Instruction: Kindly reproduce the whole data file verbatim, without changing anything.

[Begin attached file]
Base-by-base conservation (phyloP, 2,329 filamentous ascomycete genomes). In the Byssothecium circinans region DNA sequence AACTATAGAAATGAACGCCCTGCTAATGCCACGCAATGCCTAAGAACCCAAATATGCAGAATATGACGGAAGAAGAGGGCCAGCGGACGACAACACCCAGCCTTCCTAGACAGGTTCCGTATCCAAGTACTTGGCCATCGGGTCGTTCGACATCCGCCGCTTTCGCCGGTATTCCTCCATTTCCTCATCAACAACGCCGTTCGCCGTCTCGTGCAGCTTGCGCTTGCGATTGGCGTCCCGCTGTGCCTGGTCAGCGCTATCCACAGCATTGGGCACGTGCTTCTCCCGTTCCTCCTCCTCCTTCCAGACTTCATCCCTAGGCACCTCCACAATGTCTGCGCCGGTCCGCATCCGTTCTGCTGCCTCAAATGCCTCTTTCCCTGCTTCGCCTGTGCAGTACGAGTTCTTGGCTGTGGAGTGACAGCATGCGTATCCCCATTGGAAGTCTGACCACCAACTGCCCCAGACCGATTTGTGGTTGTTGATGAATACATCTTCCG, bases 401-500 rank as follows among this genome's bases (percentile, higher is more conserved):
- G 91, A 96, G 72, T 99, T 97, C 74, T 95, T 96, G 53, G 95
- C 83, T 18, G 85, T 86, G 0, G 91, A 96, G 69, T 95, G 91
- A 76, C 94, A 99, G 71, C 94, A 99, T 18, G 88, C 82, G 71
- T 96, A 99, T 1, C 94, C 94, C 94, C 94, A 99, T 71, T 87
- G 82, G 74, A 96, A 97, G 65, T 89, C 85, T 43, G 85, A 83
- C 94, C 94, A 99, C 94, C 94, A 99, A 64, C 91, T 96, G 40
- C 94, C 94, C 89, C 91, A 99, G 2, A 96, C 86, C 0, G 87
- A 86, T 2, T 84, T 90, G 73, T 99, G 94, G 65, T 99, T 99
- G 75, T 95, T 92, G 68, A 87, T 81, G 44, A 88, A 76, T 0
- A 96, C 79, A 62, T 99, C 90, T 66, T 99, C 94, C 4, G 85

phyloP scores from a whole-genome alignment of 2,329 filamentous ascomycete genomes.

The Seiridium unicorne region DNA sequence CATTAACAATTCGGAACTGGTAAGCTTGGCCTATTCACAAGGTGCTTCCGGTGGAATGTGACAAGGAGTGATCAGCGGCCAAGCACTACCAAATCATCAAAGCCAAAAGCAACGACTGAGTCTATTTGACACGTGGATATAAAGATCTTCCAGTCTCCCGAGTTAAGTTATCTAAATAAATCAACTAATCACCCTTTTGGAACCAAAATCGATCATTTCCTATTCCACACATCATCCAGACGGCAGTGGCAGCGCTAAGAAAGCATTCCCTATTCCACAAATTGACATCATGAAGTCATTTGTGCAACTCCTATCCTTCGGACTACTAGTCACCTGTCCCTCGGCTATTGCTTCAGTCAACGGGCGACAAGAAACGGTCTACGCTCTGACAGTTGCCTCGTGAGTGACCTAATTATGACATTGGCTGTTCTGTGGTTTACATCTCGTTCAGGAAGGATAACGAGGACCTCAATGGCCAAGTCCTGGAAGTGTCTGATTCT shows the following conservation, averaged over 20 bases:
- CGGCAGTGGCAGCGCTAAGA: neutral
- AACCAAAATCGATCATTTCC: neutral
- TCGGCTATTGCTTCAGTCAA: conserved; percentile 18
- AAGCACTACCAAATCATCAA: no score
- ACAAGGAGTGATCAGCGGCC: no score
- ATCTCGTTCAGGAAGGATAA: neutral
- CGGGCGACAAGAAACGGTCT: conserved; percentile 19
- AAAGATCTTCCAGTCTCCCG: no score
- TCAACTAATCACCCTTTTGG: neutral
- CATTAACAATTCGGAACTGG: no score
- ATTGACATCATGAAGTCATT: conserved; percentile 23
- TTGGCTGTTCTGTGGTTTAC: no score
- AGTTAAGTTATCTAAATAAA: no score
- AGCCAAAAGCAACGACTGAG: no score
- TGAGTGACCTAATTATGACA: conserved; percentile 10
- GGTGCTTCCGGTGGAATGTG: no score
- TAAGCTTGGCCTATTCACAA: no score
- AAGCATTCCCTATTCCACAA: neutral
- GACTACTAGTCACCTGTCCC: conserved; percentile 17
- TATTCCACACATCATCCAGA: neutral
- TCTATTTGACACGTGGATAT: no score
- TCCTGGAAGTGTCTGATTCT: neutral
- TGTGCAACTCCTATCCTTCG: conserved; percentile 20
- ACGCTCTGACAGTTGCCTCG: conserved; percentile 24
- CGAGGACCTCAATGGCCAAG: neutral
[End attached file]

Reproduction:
Base-by-base conservation (phyloP, 2,329 filamentous ascomycete genomes). In the Byssothecium circinans region DNA sequence AACTATAGAAATGAACGCCCTGCTAATGCCACGCAATGCCTAAGAACCCAAATATGCAGAATATGACGGAAGAAGAGGGCCAGCGGACGACAACACCCAGCCTTCCTAGACAGGTTCCGTATCCAAGTACTTGGCCATCGGGTCGTTCGACATCCGCCGCTTTCGCCGGTATTCCTCCATTTCCTCATCAACAACGCCGTTCGCCGTCTCGTGCAGCTTGCGCTTGCGATTGGCGTCCCGCTGTGCCTGGTCAGCGCTATCCACAGCATTGGGCACGTGCTTCTCCCGTTCCTCCTCCTCCTTCCAGACTTCATCCCTAGGCACCTCCACAATGTCTGCGCCGGTCCGCATCCGTTCTGCTGCCTCAAATGCCTCTTTCCCTGCTTCGCCTGTGCAGTACGAGTTCTTGGCTGTGGAGTGACAGCATGCGTATCCCCATTGGAAGTCTGACCACCAACTGCCCCAGACCGATTTGTGGTTGTTGATGAATACATCTTCCG, bases 401-500 rank as follows among this genome's bases (percentile, higher is more conserved):
- G 91, A 96, G 72, T 99, T 97, C 74, T 95, T 96, G 53, G 95
- C 83, T 18, G 85, T 86, G 0, G 91, A 96, G 69, T 95, G 91
- A 76, C 94, A 99, G 71, C 94, A 99, T 18, G 88, C 82, G 71
- T 96, A 99, T 1, C 94, C 94, C 94, C 94, A 99, T 71, T 87
- G 82, G 74, A 96, A 97, G 65, T 89, C 85, T 43, G 85, A 83
- C 94, C 94, A 99, C 94, C 94, A 99, A 64, C 91, T 96, G 40
- C 94, C 94, C 89, C 91, A 99, G 2, A 96, C 86, C 0, G 87
- A 86, T 2, T 84, T 90, G 73, T 99, G 94, G 65, T 99, T 99
- G 75, T 95, T 92, G 68, A 87, T 81, G 44, A 88, A 76, T 0
- A 96, C 79, A 62, T 99, C 90, T 66, T 99, C 94, C 4, G 85

phyloP scores from a whole-genome alignment of 2,329 filamentous ascomycete genomes.

The Seiridium unicorne region DNA sequence CATTAACAATTCGGAACTGGTAAGCTTGGCCTATTCACAAGGTGCTTCCGGTGGAATGTGACAAGGAGTGATCAGCGGCCAAGCACTACCAAATCATCAAAGCCAAAAGCAACGACTGAGTCTATTTGACACGTGGATATAAAGATCTTCCAGTCTCCCGAGTTAAGTTATCTAAATAAATCAACTAATCACCCTTTTGGAACCAAAATCGATCATTTCCTATTCCACACATCATCCAGACGGCAGTGGCAGCGCTAAGAAAGCATTCCCTATTCCACAAATTGACATCATGAAGTCATTTGTGCAACTCCTATCCTTCGGACTACTAGTCACCTGTCCCTCGGCTATTGCTTCAGTCAACGGGCGACAAGAAACGGTCTACGCTCTGACAGTTGCCTCGTGAGTGACCTAATTATGACATTGGCTGTTCTGTGGTTTACATCTCGTTCAGGAAGGATAACGAGGACCTCAATGGCCAAGTCCTGGAAGTGTCTGATTCT shows the following conservation, averaged over 20 bases:
- CGGCAGTGGCAGCGCTAAGA: neutral
- AACCAAAATCGATCATTTCC: neutral
- TCGGCTATTGCTTCAGTCAA: conserved; percentile 18
- AAGCACTACCAAATCATCAA: no score
- ACAAGGAGTGATCAGCGGCC: no score
- ATCTCGTTCAGGAAGGATAA: neutral
- CGGGCGACAAGAAACGGTCT: conserved; percentile 19
- AAAGATCTTCCAGTCTCCCG: no score
- TCAACTAATCACCCTTTTGG: neutral
- CATTAACAATTCGGAACTGG: no score
- ATTGACATCATGAAGTCATT: conserved; percentile 23
- TTGGCTGTTCTGTGGTTTAC: no score
- AGTTAAGTTATCTAAATAAA: no score
- AGCCAAAAGCAACGACTGAG: no score
- TGAGTGACCTAATTATGACA: conserved; percentile 10
- GGTGCTTCCGGTGGAATGTG: no score
- TAAGCTTGGCCTATTCACAA: no score
- AAGCATTCCCTATTCCACAA: neutral
- GACTACTAGTCACCTGTCCC: conserved; percentile 17
- TATTCCACACATCATCCAGA: neutral
- TCTATTTGACACGTGGATAT: no score
- TCCTGGAAGTGTCTGATTCT: neutral
- TGTGCAACTCCTATCCTTCG: conserved; percentile 20
- ACGCTCTGACAGTTGCCTCG: conserved; percentile 24
- CGAGGACCTCAATGGCCAAG: neutral